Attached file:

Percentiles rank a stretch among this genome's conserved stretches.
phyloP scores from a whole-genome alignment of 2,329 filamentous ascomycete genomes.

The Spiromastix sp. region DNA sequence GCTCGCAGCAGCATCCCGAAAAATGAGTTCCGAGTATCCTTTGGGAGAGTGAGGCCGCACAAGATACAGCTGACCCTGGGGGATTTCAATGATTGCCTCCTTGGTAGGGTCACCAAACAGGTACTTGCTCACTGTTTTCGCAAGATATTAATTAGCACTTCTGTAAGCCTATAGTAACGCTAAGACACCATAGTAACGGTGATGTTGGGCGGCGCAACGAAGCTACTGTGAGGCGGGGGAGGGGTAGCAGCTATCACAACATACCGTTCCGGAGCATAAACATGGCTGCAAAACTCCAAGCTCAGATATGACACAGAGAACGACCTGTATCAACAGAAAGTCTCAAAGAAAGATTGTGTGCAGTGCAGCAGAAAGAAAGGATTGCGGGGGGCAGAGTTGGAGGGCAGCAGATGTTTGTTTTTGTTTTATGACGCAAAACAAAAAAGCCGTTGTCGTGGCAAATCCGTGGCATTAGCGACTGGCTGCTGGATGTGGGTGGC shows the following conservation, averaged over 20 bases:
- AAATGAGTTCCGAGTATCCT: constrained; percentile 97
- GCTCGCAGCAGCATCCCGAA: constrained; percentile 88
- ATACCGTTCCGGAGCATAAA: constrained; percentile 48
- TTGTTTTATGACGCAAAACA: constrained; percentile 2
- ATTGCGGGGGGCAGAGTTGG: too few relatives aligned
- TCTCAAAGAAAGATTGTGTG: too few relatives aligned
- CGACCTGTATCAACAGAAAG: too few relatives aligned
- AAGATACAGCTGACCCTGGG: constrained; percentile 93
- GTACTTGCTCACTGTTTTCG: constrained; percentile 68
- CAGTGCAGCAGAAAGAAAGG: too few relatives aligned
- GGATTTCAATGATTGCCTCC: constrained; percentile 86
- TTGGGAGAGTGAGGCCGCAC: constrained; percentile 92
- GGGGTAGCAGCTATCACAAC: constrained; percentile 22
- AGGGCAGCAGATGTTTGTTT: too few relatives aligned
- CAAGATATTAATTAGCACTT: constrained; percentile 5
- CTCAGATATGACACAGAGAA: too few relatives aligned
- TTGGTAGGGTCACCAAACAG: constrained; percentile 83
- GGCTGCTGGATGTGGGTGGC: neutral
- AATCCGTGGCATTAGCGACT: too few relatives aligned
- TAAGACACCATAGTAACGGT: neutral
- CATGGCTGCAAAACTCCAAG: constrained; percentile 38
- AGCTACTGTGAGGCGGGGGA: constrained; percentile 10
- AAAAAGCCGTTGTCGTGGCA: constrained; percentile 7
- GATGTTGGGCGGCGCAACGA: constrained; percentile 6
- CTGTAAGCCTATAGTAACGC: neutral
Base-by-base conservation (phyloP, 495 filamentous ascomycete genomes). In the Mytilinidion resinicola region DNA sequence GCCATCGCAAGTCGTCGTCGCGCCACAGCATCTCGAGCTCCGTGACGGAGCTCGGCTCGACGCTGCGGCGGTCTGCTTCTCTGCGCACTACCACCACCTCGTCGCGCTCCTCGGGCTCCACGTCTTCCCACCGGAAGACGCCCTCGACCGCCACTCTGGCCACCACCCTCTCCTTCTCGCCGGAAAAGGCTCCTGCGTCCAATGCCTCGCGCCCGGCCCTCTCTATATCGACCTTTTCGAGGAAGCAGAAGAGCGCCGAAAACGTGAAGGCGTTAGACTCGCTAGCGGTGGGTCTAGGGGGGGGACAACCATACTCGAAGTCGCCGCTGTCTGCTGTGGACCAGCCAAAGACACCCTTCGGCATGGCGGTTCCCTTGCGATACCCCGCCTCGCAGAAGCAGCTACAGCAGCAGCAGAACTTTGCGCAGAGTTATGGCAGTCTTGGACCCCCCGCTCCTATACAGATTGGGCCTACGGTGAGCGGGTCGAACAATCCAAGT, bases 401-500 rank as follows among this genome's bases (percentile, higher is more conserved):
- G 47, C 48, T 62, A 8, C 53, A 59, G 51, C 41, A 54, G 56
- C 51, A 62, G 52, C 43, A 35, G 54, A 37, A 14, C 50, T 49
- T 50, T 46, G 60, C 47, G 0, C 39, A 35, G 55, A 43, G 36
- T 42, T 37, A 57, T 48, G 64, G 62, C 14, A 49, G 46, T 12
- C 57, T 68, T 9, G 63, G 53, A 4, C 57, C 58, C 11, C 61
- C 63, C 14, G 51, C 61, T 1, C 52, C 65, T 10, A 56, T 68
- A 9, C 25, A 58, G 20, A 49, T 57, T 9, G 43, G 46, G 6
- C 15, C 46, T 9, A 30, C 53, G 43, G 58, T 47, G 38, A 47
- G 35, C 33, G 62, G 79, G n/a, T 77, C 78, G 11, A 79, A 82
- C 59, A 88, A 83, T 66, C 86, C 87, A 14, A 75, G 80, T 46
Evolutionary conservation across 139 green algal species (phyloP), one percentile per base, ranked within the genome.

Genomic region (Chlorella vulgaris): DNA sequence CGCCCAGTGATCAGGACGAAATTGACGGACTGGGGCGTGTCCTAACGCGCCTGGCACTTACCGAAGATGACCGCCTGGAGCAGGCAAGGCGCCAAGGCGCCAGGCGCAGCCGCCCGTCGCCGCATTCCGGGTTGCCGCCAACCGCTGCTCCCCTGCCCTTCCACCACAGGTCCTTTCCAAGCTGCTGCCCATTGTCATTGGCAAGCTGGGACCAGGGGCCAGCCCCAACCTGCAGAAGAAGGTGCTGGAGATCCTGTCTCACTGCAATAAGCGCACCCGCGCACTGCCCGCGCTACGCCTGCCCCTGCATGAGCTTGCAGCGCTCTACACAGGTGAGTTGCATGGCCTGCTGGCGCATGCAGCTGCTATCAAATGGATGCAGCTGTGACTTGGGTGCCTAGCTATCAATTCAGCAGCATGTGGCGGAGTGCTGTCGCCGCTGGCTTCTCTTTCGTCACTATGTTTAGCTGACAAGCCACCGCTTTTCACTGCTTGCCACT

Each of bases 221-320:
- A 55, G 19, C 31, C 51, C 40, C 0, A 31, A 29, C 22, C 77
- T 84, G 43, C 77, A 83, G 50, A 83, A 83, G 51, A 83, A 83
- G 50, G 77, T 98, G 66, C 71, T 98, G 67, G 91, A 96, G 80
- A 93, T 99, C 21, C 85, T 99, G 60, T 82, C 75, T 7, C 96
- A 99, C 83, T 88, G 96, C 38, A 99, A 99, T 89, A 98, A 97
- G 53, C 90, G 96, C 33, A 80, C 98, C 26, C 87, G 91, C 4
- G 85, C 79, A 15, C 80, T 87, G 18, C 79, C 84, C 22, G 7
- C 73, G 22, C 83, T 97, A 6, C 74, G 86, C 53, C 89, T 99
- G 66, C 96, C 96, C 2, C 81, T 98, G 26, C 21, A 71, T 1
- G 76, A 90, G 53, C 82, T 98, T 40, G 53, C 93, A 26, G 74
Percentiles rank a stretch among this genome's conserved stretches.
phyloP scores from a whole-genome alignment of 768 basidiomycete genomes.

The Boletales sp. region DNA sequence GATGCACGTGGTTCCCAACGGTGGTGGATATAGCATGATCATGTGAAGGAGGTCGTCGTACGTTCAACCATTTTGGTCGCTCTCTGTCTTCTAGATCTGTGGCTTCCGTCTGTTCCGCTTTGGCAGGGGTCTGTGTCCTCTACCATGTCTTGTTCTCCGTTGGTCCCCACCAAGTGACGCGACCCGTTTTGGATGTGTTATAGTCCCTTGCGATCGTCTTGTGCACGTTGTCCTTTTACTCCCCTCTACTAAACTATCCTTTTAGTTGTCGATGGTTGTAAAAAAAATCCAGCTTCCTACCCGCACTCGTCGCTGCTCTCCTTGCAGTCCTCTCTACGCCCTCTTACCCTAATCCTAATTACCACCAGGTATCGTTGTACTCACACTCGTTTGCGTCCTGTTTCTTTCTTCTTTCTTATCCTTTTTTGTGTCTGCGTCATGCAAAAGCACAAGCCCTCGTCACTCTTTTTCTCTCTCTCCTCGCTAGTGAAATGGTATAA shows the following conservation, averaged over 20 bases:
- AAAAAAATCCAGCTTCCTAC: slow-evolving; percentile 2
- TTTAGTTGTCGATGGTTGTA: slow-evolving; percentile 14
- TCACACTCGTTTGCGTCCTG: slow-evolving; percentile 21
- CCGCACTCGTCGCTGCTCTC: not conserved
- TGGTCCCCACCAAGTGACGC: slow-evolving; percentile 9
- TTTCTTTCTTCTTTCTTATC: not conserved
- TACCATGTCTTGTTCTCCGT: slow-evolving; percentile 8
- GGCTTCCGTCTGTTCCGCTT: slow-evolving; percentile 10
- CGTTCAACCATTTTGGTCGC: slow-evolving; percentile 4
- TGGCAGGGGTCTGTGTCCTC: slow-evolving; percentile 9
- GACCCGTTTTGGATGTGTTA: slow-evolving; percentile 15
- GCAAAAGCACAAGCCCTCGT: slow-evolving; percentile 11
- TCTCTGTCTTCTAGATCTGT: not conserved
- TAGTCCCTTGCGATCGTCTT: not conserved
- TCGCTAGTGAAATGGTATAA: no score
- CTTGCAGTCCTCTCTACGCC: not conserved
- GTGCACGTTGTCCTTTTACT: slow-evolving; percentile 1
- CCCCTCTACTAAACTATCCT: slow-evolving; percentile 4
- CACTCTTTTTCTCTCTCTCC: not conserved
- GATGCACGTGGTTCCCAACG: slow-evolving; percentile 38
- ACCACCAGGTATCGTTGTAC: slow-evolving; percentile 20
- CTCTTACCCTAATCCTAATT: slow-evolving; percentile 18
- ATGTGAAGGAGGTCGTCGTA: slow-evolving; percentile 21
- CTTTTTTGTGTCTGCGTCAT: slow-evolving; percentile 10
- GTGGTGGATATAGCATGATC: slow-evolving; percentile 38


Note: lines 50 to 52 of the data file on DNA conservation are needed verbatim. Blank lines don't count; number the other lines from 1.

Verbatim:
- C 73, G 22, C 83, T 97, A 6, C 74, G 86, C 53, C 89, T 99
- G 66, C 96, C 96, C 2, C 81, T 98, G 26, C 21, A 71, T 1
- G 76, A 90, G 53, C 82, T 98, T 40, G 53, C 93, A 26, G 74